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Utilization of HIV-1 envelope V3 to identify X4- and R5-specific Tat and LTR sequence signatures.

By Gregory C Antell, Will Dampier, Benjamas Aiamkitsumrit, Michael R Nonnemacher, Jeffrey M Jacobson, Vanessa Pirrone, Wen Zhong, Katherine Kercher, Shendra Passic, Jean W Williams, Gregory Schwartz, Uri Hershberg, Fred C Krebs and Brian Wigdahl

Abstract

BACKGROUND: HIV-1 entry is a receptor-mediated process directed by the interaction of the viral envelope with the host cell CD4 molecule and one of two co-receptors, CCR5 or CXCR4. The amino acid sequence of the third variable (V3) loop of the HIV-1 envelope is highly predictive of co-receptor utilization preference during entry, and machine learning predictive algorithms have been developed to characterize sequences as CCR5-utilizing (R5) or CXCR4-utilizing (X4). It was hypothesized that while the V3 loop is predominantly responsible for determining co-receptor binding, additional components of the HIV-1 genome may contribute to overall viral tropism and display sequence signatures associated with co-receptor utilization. RESULTS: The accessory protein Tat and the HlV-1 long terminal repeat (LTR) were analyzed with respect to genetic diversity and compared by Jensen-Shannon divergence which resulted in a correlation with both mean genetic diversity as well as the absolute difference in genetic diversity between R5- and X4-genome specific trends. As expected, the V3 domain of the gp120 protein was enriched with statistically divergent positions. Statistically divergent positions were also identified in Tat amino acid sequences within the transactivation and TAR-binding domains, and in nucleotide positions throughout the LTR. We further analyzed LTR sequences for putative transcription factor binding sites using the JASPAR transcription factor binding profile database and found several putative differences in transcription factor binding sites between R5 and X4 HIV-1 genomes, specifically identifying the C/EBP sites I and II, and Sp site III to differ with respect to sequence configuration for R5 and X4 LTRs. CONCLUSION: These observations support the hypothesis that co-receptor utilization coincides with specific genetic signatures in HIV-1 Tat and the LTR, likely due to differing transcriptional regulatory mechanisms and selective pressures applied within specific cellular targets during the course of productive HIV-1 infection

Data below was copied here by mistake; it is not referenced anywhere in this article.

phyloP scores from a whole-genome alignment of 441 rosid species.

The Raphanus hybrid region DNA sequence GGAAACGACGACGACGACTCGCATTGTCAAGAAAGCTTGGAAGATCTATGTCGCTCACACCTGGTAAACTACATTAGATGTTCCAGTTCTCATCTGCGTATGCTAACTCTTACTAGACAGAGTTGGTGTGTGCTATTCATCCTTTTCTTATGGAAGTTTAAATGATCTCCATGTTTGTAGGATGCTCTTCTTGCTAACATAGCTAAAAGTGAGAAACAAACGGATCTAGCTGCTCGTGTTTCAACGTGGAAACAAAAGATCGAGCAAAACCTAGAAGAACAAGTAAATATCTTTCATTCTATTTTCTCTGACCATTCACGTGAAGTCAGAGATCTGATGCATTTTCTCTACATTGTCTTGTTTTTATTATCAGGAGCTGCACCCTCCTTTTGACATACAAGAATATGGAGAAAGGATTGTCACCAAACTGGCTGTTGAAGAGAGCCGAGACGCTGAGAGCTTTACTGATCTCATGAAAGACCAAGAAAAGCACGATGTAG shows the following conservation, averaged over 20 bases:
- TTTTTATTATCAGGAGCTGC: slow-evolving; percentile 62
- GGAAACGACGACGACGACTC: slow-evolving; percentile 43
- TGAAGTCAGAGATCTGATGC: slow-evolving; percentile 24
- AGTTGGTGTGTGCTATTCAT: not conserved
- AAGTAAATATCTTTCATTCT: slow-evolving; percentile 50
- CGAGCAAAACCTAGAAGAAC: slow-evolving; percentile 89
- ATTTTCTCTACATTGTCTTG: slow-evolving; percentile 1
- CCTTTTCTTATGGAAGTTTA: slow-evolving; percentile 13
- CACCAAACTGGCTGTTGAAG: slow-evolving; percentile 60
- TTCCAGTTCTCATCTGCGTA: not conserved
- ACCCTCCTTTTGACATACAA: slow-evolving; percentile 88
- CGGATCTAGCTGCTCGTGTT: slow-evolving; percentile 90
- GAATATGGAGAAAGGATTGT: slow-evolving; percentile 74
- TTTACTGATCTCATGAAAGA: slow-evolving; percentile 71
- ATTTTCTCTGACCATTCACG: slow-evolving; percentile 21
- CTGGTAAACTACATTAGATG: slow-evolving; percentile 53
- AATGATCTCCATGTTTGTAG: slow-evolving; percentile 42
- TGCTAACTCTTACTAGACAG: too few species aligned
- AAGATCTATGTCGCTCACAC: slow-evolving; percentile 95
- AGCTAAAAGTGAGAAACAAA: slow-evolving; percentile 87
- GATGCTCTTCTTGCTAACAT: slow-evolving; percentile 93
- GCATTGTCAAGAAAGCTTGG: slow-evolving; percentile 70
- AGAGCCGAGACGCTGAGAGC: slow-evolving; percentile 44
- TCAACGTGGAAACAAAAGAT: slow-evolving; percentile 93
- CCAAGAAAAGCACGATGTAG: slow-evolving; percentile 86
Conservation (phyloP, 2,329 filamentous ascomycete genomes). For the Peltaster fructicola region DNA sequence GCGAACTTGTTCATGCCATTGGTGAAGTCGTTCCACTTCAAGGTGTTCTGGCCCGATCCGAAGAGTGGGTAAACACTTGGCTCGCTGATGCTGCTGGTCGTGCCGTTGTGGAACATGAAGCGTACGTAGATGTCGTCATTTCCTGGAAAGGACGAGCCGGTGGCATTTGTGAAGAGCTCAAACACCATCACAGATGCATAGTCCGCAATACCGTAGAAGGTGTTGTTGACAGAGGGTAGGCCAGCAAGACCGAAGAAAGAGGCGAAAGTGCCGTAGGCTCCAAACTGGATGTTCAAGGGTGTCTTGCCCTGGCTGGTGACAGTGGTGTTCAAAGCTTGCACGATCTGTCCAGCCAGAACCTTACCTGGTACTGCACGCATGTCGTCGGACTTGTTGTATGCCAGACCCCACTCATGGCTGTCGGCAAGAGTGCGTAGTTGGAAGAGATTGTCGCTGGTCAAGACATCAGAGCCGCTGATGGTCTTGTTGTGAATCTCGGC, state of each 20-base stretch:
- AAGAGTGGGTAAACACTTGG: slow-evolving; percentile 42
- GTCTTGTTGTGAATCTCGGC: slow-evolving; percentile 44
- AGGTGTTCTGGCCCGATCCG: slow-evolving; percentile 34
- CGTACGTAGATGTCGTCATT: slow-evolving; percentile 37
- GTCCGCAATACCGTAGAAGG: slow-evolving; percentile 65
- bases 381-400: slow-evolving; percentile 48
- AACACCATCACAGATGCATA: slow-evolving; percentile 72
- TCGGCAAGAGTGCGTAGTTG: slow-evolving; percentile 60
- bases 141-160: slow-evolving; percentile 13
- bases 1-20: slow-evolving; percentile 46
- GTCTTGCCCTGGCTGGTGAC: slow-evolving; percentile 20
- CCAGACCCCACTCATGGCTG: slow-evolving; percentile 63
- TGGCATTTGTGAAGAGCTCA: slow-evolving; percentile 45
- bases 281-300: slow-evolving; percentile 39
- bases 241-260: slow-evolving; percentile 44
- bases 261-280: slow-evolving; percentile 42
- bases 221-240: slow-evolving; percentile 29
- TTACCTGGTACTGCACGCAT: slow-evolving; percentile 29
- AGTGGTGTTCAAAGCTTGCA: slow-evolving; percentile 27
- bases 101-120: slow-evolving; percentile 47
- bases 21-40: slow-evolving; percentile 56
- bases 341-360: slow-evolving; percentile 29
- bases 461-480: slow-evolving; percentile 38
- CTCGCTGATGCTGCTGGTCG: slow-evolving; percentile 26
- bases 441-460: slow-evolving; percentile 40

Topics: Thomas Jefferson University, Sidney Kimmel Cancer Center; Co-receptor; Divergence; Diversity; Gp120; HIV-1; LTR; Tat; Transcription factor; Tropism; V3, Other Medical Specialties
Publisher: Jefferson Digital Commons
Year: 2016
OAI identifier: oai:jdc.jefferson.edu:medfp-1180

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